This is a serious question, and it reflects a serious concern. Many Hindus believe that everything is either part of God or evil: your inmost spirit is a real part of God, and your body is intrinsically evil and illusory like everything else physical. I’m told that Genesis 1 was quite a shocker when it appeared—not, so much, because it says we’re made in the image of God, but because after the stars, rocks, plants, and animals were created, the text keeps on saying, “And God saw that it was good.” That’s really a staggering suggestion, if you knew the other nations’ creation stories. The Babylonians believed that the god Marduk killed the demoness Tiamat, tore her dragon carcass apart, and made half of it the land and half of it the sky. So your body and mine, every forest, every star, is part of a demon’s carcass that happens to be left over after a battle.
Please think about this claim for a minute, and then look at part of Genesis 1:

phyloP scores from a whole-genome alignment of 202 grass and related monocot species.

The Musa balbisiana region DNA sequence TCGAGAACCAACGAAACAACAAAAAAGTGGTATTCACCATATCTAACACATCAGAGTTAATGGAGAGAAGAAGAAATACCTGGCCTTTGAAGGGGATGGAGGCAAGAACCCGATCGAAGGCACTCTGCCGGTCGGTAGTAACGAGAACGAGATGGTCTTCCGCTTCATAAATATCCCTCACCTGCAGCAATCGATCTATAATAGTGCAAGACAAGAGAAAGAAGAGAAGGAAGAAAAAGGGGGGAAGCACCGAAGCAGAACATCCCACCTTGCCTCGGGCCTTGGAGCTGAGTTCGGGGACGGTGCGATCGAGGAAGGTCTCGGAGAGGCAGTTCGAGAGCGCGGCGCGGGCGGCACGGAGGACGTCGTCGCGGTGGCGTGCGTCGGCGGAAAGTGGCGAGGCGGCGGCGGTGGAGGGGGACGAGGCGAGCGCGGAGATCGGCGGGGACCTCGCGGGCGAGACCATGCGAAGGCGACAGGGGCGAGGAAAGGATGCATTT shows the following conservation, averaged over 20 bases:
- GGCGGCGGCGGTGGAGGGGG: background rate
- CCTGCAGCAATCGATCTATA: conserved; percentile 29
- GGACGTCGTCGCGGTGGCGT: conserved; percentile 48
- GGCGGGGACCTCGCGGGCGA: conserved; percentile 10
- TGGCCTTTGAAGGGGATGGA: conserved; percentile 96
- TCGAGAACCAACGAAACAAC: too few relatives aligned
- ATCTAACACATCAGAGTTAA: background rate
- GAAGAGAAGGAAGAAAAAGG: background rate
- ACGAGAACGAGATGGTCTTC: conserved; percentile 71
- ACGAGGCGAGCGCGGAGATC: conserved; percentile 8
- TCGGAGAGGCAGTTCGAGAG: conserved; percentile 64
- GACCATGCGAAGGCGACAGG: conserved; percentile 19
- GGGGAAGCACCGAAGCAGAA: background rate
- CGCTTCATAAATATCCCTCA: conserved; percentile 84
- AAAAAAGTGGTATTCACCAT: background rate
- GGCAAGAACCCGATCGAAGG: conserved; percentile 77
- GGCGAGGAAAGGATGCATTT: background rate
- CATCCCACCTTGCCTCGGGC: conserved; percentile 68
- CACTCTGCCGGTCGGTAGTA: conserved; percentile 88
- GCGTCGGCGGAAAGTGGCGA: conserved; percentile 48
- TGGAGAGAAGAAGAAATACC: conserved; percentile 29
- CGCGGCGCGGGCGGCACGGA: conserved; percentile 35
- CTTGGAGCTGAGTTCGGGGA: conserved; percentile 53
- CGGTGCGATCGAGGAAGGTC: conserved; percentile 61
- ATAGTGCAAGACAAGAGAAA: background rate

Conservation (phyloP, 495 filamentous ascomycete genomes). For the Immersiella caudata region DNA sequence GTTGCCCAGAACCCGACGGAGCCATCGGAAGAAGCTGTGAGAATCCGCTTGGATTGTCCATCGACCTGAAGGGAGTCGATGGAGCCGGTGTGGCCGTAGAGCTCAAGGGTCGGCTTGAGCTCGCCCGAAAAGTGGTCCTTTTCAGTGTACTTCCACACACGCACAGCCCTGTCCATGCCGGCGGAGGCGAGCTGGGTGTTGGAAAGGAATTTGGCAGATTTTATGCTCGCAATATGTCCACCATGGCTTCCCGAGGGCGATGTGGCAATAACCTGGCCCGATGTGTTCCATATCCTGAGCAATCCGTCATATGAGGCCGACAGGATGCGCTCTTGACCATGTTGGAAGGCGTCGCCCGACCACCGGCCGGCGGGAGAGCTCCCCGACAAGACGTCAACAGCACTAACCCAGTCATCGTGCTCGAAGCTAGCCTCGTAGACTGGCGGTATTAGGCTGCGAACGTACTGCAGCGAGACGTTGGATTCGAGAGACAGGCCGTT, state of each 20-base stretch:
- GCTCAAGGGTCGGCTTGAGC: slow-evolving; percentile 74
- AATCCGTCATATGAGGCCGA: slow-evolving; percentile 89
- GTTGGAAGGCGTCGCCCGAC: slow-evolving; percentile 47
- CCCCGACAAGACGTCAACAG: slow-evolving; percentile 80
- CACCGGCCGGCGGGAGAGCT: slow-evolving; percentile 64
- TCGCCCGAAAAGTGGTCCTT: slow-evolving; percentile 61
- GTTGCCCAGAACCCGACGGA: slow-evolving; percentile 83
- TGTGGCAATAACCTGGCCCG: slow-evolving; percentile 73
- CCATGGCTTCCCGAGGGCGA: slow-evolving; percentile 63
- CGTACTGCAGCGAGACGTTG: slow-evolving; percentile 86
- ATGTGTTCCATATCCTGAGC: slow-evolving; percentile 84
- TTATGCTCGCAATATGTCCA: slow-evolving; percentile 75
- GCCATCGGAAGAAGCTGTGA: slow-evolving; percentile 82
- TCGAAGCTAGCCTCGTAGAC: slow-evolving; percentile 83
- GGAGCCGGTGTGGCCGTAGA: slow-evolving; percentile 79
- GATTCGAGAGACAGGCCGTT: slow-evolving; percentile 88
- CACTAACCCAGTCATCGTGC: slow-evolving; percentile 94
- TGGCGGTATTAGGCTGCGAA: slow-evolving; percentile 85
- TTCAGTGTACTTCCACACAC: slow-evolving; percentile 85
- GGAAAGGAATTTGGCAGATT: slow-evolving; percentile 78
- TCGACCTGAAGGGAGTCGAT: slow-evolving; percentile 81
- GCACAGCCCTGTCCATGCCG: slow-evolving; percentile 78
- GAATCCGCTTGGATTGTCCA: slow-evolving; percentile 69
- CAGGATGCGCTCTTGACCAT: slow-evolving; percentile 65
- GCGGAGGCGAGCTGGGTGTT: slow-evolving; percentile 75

- Creation didn’t happen as a secondary result of divine combat. God created the world because he specifically wanted to do so.
- Physical matter, and life, and everything else, is good.
- God made us in his image. Only then was his creation very good, and complete.
One thing that comes out of these things is that God can create good. God created the physical world without being physical. Our bodies, indeed the whole natural world, are good, because God created something outside of himself. Femininity is like this, only much more so. Femininity is a created good, and it is much more beautiful, more mysterious, more wondrous, more powerful thing than physical matter. People are the unique creation where matter meets spirit—no other creation can claim that. Women are the unique point where spirit meets the very apex of femininity.
Every woman is a mystery, and every man is a king. To be a Christian man is to be made like the King of Kings and Lord of Lords. There is something kingly and lordly about manhood. Part of this is understood when you realize that this does not mean domineering other people and standing above them, but standing under them, like the servant king who washed feet. The sign and sigil of male authority is not a crown of gold, but a crown of thorns.
But all this is a hint. I give sketch here and there, and I hope less to provide an inescapable logical framework than suggest entry points that can look into the Bible and see these things.
I’d like to give a glimpse of the qualities:
C.J.S. Hayward, with thanks to Martin, Phil, Mary, Xenia, Patrick, Yoby, Mom, and Kathryn.